GAO: U.S. Weapon Systems Easily Hacked
Cybersecurity testers quickly disrupted or accessed and gained control of many tools.
U.S. military aircraft, ships, combat vehicles, radios and satellites remain vulnerable to relatively common cyber attacks, according to a report published Tuesday by the U.S. Government Accountability Office (GAO). The report does not specify which weapon systems were tested.
In one case, a two-person test team took just one hour to gain initial access to a weapon system and one day to gain full control of the system, the report says. Another assessment demonstrated that the weapon system “satisfactorily prevented unauthorized access by remote users, but not insiders and near-siders.”
Once inside the system, test teams “were often able to move throughout a system, escalating their privileges until they had taken full or partial control of a system,” the report specifies. “In one case, the test team took control of the operators’ terminals. They could see in real time what the operators were seeing on their screens and could manipulate the system. They were able to disrupt the system and observe how the operators responded.”
Another test team reported that it had caused a pop-up message to appear on users’ terminals instructing them to insert two quarters to continue operating. Multiple test teams reported that they were able to copy, change or delete system data, including one team that downloaded 100 gigabytes—approximately 142 compact discs’ worth—of data.
“The test reports indicated that test teams used nascent to moderate tools and techniques to disrupt or access and take control of weapon systems. For example, in some cases, simply scanning a system caused parts of the system to shut down,” the report says. “One test had to be stopped due to safety concerns after the test team scanned the system. This is a basic technique that most attackers would use and requires little knowledge or expertise. Poor password management was a common problem in the test reports we reviewed.”
Multiple weapon systems use commercial or open source software, but program personnel often do not change the default password when the software is installed, allowing test teams to look up the password on the Internet and gain administrator privileges. Numerous test teams reported using free, publicly available information or software downloaded from the Internet to avoid or defeat weapon system security controls.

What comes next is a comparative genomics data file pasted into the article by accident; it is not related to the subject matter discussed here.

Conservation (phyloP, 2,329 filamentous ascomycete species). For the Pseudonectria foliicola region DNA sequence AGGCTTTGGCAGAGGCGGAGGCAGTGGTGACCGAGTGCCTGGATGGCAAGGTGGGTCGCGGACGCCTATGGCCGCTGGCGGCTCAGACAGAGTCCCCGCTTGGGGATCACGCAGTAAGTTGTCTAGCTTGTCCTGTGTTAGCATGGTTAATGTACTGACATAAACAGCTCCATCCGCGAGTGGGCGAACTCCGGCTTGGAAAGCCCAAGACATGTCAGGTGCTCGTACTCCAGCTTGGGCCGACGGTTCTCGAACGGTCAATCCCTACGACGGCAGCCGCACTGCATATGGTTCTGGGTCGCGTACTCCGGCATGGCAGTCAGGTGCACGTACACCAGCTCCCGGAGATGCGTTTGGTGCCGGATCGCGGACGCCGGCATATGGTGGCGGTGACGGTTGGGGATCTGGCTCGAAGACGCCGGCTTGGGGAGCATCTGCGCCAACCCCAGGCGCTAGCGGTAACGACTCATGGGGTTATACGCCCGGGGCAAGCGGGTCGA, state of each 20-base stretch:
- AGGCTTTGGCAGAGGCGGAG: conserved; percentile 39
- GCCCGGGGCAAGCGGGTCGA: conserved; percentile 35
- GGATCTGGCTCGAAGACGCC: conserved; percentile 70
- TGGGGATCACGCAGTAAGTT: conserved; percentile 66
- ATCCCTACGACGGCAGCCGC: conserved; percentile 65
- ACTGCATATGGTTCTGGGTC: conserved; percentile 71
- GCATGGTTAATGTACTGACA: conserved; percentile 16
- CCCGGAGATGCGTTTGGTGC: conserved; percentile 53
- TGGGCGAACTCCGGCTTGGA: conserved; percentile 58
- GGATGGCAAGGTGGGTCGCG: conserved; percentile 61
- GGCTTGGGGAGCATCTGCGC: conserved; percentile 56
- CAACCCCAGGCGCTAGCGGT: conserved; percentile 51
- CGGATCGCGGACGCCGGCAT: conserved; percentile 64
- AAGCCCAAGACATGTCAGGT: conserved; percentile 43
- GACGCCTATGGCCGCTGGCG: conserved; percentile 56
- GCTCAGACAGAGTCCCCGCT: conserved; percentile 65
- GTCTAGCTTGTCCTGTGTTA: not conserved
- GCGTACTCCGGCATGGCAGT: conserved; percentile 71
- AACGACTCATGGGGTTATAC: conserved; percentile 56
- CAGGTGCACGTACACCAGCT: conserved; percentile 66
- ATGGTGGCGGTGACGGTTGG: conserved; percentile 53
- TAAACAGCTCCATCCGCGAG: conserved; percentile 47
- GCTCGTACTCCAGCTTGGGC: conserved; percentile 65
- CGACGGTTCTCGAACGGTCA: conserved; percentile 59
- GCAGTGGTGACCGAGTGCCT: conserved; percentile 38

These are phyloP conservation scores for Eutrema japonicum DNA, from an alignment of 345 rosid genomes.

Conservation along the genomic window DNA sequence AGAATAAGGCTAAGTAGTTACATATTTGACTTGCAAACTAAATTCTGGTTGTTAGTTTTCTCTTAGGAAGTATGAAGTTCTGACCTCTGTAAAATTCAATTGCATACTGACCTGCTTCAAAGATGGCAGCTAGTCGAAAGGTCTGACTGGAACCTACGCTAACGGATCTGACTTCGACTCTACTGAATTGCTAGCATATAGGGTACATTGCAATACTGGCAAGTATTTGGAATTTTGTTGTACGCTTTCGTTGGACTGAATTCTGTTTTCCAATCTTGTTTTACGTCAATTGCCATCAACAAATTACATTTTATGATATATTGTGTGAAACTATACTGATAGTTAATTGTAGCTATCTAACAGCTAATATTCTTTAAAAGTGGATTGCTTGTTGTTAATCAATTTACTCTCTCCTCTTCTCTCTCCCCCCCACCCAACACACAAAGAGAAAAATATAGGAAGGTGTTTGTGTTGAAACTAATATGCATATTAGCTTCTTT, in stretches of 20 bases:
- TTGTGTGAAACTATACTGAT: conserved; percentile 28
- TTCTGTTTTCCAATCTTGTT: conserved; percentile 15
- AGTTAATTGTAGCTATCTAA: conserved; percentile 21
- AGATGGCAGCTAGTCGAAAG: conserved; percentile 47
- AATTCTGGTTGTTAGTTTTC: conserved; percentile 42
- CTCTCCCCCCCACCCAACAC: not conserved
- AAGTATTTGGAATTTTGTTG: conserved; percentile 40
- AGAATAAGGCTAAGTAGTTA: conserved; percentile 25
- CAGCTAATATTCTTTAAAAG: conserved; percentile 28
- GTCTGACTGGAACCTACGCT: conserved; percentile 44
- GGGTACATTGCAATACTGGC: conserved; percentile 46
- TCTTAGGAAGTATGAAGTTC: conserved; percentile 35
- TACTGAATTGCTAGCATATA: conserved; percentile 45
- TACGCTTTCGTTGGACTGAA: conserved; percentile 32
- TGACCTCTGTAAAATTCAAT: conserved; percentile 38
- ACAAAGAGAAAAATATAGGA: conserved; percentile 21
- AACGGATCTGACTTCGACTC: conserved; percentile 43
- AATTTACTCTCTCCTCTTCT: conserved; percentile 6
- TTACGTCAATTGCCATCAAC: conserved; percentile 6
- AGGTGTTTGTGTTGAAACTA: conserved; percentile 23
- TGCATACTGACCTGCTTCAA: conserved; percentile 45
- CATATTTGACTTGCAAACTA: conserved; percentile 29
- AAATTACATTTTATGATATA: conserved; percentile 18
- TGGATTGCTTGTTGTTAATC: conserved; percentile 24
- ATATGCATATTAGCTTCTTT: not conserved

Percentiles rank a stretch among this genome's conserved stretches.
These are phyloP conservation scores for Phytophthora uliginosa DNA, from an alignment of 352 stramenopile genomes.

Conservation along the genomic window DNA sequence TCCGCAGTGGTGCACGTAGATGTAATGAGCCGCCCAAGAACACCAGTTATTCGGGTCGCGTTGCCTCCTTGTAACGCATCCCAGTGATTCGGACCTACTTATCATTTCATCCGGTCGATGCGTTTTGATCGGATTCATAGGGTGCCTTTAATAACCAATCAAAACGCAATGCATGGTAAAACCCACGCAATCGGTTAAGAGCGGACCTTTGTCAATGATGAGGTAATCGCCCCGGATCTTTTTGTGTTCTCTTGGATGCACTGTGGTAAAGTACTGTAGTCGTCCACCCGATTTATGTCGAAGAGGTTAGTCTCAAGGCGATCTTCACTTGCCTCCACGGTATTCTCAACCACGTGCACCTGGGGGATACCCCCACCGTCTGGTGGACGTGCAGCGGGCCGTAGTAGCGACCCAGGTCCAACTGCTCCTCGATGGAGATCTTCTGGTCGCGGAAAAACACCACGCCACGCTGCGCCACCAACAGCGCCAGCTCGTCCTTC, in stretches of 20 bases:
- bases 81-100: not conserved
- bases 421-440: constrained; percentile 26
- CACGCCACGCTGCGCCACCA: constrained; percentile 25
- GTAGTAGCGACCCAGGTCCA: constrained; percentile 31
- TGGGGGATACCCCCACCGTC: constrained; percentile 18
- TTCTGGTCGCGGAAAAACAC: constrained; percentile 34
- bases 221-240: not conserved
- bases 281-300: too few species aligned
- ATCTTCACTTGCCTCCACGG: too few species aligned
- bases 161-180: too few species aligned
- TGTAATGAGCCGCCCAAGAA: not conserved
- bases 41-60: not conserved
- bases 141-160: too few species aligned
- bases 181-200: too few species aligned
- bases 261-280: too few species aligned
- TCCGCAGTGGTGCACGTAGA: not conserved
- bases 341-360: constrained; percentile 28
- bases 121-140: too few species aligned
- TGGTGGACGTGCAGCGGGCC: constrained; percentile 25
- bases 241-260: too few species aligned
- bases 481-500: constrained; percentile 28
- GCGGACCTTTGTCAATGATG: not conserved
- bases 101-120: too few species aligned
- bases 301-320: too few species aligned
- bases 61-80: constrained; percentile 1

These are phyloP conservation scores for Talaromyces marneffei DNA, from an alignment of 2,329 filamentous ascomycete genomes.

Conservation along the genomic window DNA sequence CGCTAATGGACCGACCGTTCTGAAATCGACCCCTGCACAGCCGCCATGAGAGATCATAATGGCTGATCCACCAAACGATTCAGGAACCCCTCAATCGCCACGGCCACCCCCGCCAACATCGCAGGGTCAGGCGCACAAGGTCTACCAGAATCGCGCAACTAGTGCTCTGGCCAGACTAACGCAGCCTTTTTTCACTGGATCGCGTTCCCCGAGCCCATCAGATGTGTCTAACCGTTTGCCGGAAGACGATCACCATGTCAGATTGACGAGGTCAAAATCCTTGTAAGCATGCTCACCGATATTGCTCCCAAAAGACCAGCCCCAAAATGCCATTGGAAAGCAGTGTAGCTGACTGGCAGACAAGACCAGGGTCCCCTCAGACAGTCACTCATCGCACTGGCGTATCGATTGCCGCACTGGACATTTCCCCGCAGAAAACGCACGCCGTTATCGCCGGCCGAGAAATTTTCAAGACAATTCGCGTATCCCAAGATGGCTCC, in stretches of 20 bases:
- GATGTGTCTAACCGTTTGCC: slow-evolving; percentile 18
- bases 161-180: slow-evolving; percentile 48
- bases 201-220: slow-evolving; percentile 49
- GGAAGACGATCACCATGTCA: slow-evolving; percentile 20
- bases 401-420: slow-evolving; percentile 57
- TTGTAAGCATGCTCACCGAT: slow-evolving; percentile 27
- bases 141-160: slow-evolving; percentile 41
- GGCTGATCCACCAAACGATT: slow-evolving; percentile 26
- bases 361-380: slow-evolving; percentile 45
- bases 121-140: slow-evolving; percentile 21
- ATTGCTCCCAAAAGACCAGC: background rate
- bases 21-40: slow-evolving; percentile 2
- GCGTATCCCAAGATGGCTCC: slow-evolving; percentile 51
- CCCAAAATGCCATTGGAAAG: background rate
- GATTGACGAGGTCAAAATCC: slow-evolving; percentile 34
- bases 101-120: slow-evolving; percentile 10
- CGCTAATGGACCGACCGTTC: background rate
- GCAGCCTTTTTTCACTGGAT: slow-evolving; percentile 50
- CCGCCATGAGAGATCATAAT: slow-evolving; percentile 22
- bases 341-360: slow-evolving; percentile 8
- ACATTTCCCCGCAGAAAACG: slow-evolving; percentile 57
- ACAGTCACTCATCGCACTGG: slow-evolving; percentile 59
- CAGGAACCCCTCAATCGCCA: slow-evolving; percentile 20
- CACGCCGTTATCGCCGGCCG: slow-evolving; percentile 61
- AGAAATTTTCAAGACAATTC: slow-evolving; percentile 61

Furthermore, program offices were aware of some weapon system vulnerabilities that test teams exploited because they had been identified in previous cybersecurity assessments. For example, one test report indicated that only one of 20 cyber vulnerabilities identified in a previous assessment had been corrected. The test team exploited the same vulnerabilities to gain control of the system. When asked why vulnerabilities had not been addressed, program officials said they had identified a solution, but for some reason, it had not been implemented. They attributed it to contractor error. Another test report indicated that the test team exploited 10 vulnerabilities that had been identified in previous assessments.
The report explains that the U.S. Defense Department only recently has begun to seriously focus on weapon systems and has “taken several steps to improve weapon systems cybersecurity, including issuing and revising policies and guidance to better incorporate cybersecurity considerations.” Improvements include specifying that cybersecurity policies apply to weapon systems and requiring more focus on cybersecurity throughout a weapon system’s acquisition life cycle.
The report did not mention the cybersecurity strategy recently completed by the department’s chief information officer, Dana Deasy, or the establishment of the Air Force Cyber Resiliency Office for Weapon Systems (CROWS).
The report indicates that the Defense Department faces challenges such as recruiting and retaining cybersecurity talent—especially personnel with weapon systems cybersecurity expertise.